WASHINGTON — Civilians working at military installations in Oklahoma could lose a total of $129 million in pay from April through September if automatic spending cuts are triggered in eight days, according to the Defense Department.
Defense Secretary Leon Panetta notified Congress and about 800,000 civilian employees Wednesday that furloughs may be necessary if Congress and President Barack Obama can't reach an agreement on replacing the across-the-board cuts, known as sequestration.
The Defense Department's chief financial officer, Robert Hale, told reporters that individual workers will get a notice in mid-March if they are likely to be furloughed. That will start a 30-day clock before they could be furloughed. Hale said it would likely be late April before furloughs begin.
The worst-case scenario, officials said, is that employees would have to be furloughed for 22 days from April through the end of the fiscal year on Sept. 30. That would amount to a 20 percent pay cut in that time period.
Uniformed personnel are exempted, but there will be very few exemptions for civilians, department officials said.
Defense Undersecretary Jessica Wright said the effects on civilians would be “catastrophic.”
“These critical members of our workforce, they work in our depots,” Wright said Wednesday.
“They maintain and repair our tanks, our aircrafts, our ships. They teach our kids. They care for our children. They provide medical treatment to all of our beneficiaries. They take care of our wounded warrior. They provide services and programs such as sexual assault prevention and suicide prevention, just to name a few.”
The Air Force has estimated as many as 16,000 civilian workers may have to be furloughed at Oklahoma's three bases, with most coming at Tinker Air Force Base.
The U.S. Army has an estimated 7,700 civilian workers at Fort Sill, an Army artillery training post near Lawton, and at its ammunition plant in McAlester, according to an analysis prepared for Sen. Jim Inhofe, R-Tulsa.
Figures released by the Defense Department on Wednesday show Oklahoma would rank 12th among the states and the District of Columbia, with a potential payroll hit of $129.3 million. The department's civilian payroll in Oklahoma last year was $1.5 billion.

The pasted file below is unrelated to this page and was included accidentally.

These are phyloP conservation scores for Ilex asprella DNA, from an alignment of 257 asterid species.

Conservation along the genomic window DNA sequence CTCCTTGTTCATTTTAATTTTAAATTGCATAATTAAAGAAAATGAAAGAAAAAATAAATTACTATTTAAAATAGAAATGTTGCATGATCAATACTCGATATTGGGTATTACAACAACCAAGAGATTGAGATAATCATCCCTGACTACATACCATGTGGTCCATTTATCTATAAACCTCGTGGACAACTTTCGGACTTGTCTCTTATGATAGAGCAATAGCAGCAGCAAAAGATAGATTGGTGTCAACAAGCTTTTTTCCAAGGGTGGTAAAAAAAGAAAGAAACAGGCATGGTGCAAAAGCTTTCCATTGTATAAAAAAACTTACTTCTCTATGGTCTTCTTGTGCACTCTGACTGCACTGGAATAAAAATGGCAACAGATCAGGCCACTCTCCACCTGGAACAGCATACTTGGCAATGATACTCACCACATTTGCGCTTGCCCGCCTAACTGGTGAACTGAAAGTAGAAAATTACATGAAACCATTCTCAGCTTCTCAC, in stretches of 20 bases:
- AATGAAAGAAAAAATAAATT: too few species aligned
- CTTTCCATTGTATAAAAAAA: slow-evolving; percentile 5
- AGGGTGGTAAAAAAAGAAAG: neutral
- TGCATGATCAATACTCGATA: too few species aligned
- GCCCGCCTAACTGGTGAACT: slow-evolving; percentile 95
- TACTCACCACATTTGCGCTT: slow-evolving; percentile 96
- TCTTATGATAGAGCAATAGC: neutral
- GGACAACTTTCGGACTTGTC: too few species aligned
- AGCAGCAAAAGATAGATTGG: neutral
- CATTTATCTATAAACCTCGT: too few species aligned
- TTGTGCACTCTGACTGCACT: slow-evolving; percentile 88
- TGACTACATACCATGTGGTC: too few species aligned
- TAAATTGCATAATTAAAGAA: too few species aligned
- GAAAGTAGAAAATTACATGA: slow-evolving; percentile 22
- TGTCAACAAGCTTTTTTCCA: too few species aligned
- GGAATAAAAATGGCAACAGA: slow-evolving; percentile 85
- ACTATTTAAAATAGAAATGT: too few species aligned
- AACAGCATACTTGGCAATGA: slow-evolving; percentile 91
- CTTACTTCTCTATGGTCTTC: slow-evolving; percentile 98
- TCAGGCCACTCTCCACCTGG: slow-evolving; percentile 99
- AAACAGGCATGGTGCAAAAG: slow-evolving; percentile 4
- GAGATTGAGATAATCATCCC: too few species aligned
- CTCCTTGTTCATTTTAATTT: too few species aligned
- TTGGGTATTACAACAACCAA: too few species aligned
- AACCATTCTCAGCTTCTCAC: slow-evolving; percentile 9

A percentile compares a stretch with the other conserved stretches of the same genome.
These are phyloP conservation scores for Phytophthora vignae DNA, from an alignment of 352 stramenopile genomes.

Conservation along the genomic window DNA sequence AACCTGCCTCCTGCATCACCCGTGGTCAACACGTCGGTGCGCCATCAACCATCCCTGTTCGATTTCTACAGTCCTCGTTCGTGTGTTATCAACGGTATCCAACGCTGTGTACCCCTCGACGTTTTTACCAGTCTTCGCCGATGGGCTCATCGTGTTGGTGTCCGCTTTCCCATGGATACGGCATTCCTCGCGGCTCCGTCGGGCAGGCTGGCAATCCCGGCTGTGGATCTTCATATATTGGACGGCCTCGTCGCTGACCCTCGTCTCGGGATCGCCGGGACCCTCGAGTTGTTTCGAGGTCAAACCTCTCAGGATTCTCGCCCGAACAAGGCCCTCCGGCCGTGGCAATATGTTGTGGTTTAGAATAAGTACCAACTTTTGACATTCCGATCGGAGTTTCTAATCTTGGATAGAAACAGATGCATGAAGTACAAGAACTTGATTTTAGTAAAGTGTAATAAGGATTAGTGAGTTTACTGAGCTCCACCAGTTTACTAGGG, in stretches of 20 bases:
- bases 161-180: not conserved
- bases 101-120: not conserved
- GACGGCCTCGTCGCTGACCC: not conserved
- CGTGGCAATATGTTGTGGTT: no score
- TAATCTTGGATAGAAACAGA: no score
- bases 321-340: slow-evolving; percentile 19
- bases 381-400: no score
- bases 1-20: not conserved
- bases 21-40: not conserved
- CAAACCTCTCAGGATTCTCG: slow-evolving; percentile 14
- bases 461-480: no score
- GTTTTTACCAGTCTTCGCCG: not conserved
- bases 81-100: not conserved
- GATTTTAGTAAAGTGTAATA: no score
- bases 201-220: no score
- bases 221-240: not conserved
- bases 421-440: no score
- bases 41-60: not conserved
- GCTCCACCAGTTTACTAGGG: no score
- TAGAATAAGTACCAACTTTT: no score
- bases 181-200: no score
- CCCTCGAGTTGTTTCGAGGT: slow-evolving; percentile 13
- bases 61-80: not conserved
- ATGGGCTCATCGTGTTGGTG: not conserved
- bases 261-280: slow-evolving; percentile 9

President Barack Obama has called on Congress to replace the cuts with new tax revenue and more targeted cuts, but congressional Republicans have said they won't approve higher taxes.
Effects on agencies
Though cuts to the military have received most of the attention, most federal departments and agencies will be affected and some may also use furloughs to absorb the cuts.
Congress is in recess this week and will have only four days next week to address the cuts before they go into effect. However, Hale said the required notification period will give lawmakers more time to replace the cuts before the furloughs start.
J. David Cox, national president of the American Federal of Government Employees, said the furloughs would be a “tremendous” economic hit.
“An employee in the middle of the pay scale, earning about $50,000 a year, takes home between $500 and $600 a week after subtracting health insurance, retirement and taxes,” Cox said. “Taking away one day's pay every week could mean the difference between covering the mortgage and putting food on the table.”
Wright, Defense undersecretary, said the effect of the furloughs would reverberate beyond the civilians whose pay is cut.
“The first, the second, and the third order of effect on sequestration will be felt in the local commands and will be felt in the local communities all over the United States and, clearly, all over the globe,” she said.
“This is not a Beltway phenomenon. More than 80 percent of our civilians work outside of the D.C. metro area. They live and work in every state of the union.”